A class action lawsuit was filed against the company Yelp last week seeking to “recover unpaid compensation” for certain users of the site who write reviews.
Yelp is a popular website that features information about local businesses nationwide and around the world that includes ratings, reviews, photos and more. The website is considered by many to be a valuable resource for consumers to learn about local businesses and service providers. The website averages 108 million visitors per month and users have posted over 42 million reviews. The majority of these reviews are submitted voluntarily by Yelp’s user.
The lawsuit was filed on behalf of four plaintiffs who were previously “elite Yelpers,” but seeks to represent thousands of other similarly situated users who have allegedly not been paid for their work and labor performed for the company.
Yelp Forces on Employment Relationship
Unlike most defamation lawsuits that we typically handle involving Yelp, the complaint alleges that Yelp violated the Fair Labor Standards Act (“FLSA”) by refusing to pay wages to its users by designating them as “reviewers” or “Yelpers” or “independent contractors” or interns” or “volunteers” or “contributors” even though “they are performing vital work that inures to the benefit of Yelp.”
The complaint accuses Yelp of devising “a system of cult-like rewards and disciplines to motivate its non-wage paid writers to labor without wages or expense reimbursement… by offering such rewards as trinkets, badges, titles, praise, social promotion, free liquor, free food, and free promotional Yelp attire, such as red panties with ‘Make Me Yelp!’” written on them. The lawsuit further claims that Yelp encourages unpaid user to work faster and churn out more reviews and that the company chooses to exercise direct control over its “reviews to pander to advertisers.”
The lawsuit seeks unpaid wages and liquidated and statutory damages for violations of the Fair Labor Standards Act, quantum meruit, and unjust enrichment. A Yelp spokeswoman made a statement calling the suit “frivolous on its face” and apologized that “the court has to waste its time adjudicating it.”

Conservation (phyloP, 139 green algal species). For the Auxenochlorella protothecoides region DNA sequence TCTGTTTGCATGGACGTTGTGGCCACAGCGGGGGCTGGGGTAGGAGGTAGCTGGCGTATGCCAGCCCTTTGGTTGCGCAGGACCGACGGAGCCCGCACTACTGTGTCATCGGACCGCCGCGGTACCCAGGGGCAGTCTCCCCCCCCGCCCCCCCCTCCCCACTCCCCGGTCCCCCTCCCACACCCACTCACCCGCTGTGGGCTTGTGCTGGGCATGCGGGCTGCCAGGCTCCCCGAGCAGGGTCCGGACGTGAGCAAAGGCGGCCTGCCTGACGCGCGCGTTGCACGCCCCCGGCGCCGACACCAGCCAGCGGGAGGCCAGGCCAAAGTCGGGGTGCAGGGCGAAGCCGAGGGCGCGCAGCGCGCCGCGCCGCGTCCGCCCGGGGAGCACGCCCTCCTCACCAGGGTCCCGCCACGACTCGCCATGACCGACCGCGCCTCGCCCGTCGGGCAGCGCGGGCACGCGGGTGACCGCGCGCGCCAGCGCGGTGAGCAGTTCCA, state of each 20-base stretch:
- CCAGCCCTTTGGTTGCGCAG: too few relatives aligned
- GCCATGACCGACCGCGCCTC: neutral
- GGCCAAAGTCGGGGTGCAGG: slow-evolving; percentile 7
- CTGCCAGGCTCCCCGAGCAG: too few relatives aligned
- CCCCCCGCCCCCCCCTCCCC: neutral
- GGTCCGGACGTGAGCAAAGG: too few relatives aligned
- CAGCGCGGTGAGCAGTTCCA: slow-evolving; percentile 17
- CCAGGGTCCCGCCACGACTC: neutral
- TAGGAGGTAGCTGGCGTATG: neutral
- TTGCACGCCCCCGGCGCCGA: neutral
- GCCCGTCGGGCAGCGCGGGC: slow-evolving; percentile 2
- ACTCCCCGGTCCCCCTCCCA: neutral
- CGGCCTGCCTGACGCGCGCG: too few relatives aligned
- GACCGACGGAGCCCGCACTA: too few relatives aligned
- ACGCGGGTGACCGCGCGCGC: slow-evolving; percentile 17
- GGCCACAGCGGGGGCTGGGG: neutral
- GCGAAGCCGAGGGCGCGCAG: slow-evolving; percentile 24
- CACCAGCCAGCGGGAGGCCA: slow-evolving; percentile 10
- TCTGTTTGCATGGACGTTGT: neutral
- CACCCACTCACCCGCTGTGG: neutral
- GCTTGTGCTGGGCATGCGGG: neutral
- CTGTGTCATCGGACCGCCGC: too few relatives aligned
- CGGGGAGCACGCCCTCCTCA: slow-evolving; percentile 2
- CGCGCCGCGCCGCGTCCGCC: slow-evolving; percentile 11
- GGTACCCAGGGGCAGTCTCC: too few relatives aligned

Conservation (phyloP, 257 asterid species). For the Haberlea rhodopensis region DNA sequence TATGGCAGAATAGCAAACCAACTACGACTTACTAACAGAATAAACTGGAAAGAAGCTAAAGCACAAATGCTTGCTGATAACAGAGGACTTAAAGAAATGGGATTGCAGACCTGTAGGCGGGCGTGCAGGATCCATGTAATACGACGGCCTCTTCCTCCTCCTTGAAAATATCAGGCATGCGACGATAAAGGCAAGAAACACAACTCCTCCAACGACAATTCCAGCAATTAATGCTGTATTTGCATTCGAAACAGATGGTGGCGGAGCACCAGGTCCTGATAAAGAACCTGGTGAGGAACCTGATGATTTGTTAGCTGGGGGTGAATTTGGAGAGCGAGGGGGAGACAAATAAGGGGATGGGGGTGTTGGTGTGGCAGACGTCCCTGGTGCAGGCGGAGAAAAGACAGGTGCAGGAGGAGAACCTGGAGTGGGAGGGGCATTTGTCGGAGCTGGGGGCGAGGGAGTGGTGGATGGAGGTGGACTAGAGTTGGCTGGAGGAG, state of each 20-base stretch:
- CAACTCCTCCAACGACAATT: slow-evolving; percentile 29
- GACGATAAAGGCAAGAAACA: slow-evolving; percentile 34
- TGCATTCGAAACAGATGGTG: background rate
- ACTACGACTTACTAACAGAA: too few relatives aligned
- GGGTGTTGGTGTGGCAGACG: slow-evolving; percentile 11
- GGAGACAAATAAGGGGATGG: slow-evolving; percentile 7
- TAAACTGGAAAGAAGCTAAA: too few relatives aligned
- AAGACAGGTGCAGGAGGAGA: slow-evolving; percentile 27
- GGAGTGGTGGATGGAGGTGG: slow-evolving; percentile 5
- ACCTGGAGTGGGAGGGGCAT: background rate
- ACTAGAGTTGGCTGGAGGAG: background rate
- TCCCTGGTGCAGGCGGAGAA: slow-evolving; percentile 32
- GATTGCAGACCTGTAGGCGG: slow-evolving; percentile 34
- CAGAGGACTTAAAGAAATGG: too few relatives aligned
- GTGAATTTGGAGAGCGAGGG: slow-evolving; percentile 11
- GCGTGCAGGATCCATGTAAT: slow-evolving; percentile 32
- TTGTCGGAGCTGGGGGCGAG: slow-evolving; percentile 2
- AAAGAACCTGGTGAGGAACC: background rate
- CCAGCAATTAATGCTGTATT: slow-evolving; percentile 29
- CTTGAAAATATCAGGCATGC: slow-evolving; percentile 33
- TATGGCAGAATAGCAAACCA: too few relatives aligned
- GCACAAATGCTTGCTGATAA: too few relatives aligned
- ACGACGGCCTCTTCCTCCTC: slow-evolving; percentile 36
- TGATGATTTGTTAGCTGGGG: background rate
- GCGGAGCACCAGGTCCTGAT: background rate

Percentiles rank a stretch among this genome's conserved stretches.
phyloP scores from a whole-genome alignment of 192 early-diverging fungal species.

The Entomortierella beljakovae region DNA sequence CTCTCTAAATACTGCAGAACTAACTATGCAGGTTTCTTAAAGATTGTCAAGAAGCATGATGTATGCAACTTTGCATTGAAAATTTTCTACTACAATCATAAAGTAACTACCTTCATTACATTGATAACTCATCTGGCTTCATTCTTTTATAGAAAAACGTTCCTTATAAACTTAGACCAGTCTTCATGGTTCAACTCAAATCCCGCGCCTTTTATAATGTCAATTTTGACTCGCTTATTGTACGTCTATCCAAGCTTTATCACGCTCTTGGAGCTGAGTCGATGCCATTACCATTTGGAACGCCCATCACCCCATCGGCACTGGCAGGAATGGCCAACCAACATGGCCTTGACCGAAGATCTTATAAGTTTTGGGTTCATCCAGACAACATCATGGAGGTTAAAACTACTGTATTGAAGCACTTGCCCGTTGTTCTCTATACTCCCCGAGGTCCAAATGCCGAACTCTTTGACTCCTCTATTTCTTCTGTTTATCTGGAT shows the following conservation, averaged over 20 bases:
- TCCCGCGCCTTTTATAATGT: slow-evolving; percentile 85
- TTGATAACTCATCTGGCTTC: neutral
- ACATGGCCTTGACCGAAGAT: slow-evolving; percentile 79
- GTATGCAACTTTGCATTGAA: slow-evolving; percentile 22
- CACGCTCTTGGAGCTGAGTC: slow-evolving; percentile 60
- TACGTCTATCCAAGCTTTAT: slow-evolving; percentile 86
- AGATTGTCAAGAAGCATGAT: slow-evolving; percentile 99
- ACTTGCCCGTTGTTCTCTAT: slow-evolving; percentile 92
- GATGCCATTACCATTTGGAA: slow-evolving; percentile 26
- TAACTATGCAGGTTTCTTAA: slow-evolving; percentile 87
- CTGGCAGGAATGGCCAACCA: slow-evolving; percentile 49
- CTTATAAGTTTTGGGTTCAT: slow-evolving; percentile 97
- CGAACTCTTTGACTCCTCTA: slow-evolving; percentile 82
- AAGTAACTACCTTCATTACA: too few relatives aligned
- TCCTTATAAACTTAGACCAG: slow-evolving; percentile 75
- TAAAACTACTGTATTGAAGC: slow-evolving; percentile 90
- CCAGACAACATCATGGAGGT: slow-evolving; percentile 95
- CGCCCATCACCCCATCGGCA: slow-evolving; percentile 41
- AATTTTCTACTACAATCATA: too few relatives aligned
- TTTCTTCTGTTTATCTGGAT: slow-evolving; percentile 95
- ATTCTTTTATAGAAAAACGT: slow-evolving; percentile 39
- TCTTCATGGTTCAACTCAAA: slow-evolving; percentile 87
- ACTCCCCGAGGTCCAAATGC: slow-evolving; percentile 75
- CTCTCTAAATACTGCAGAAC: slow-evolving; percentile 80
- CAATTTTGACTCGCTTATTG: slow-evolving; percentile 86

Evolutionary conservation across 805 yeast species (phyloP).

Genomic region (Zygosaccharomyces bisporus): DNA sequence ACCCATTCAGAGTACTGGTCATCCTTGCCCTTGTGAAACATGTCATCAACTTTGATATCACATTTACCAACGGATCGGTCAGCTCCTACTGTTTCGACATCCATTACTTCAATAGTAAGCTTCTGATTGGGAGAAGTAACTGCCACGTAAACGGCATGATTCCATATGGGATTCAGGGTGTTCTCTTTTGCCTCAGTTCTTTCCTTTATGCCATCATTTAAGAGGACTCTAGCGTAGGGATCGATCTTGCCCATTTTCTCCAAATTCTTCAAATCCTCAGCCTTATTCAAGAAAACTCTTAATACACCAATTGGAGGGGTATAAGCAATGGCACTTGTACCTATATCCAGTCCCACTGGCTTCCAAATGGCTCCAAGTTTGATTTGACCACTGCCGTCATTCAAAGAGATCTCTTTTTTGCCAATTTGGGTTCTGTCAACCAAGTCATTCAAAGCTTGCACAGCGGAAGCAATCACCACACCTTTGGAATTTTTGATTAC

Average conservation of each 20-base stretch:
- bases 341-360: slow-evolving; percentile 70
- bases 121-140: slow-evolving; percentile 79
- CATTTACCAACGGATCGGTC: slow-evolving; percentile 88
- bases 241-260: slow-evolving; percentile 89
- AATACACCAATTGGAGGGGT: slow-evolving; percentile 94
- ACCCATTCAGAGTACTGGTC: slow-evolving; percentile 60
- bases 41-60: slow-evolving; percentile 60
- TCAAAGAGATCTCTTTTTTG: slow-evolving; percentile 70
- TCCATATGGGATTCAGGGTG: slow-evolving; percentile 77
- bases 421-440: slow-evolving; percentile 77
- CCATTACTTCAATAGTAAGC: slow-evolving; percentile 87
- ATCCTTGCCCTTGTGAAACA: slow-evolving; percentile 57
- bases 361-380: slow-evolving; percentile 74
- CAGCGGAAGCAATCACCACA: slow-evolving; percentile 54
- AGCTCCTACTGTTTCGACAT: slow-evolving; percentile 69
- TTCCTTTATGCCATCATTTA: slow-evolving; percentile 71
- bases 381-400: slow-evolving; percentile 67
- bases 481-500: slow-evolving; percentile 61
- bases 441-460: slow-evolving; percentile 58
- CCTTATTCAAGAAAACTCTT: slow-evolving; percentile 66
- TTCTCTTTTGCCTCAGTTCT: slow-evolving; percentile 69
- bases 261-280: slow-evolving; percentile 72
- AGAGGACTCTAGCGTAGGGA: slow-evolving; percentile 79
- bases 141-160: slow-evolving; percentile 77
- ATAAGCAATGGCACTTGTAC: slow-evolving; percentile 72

Analysis of Yelp Lawsuit
This lawsuit likely has very little chance of succeeding. The Plaintiffs’ primary claim will require them to prove the existence of an employer-employee relationship between Yelp and it’s “Yelpers” pursuant to the Fair Labor Standards Act (“FLSA”).
Under the FLSA, the existence of the relationship will be determined by the “economic reality” test. In applying this test the Court will look at several factors, including whether Yelp has the power to: (1) hire and fire; (2) supervise and control work; (3) determine the rate and method of payment; and (4) maintain employment records. The Court will also focus on whether Yelp exercises control over the nature and structure of the relationship or has “economic control.” Lambert v. Ackerley, 180 F.3d 997, 1012 (9th Cir. 1999).
I do give the Plaintiffs’ attorneys points for creativity. But construing an individual’s voluntary choice to “Yelp” about things clearly does not constitute an employment relationship any more than someone choosing to voluntarily engage in activity on websites like Facebook, Twitter, Kudoala, LinkedIn, Instagram, or Vendalize. In fact, one could extrapolate on this analogy further to offline activities, like participating in non-profits or other social/community organization that have incentives or structure to encourage participation.
I also don’t see how the fact that Yelp chooses to engage in a more direct relationship with its “Elite” users by incentivizing and encouraging their participation, hosting events, and providing additional guidance regarding its preferences for reviews changes this analysis. The case seems similar to an action against the Huffington Post for unpaid contributors.
The lawsuit also fundamentally ignores the fact that Yelp provides valuable services and benefits to its users, which completely undermines the Plaintiff’s claims that Yelp is being unjustly enriched without providing some sort benefit in return.
The case is interesting. It represents a growing trend of business and individuals who are becoming frustrated with online companies like Yelp and the use and power over user generated content. Its notable that it was filed by a law firm called “The Yelp Class-Action Law Firm.” I would be surprised if any of the claims wind up sticking, but something tells me this might be the first of many more to come.To schedule a free, no-obligation initial consultation call (216) 373-7706 or schedule a meeting online.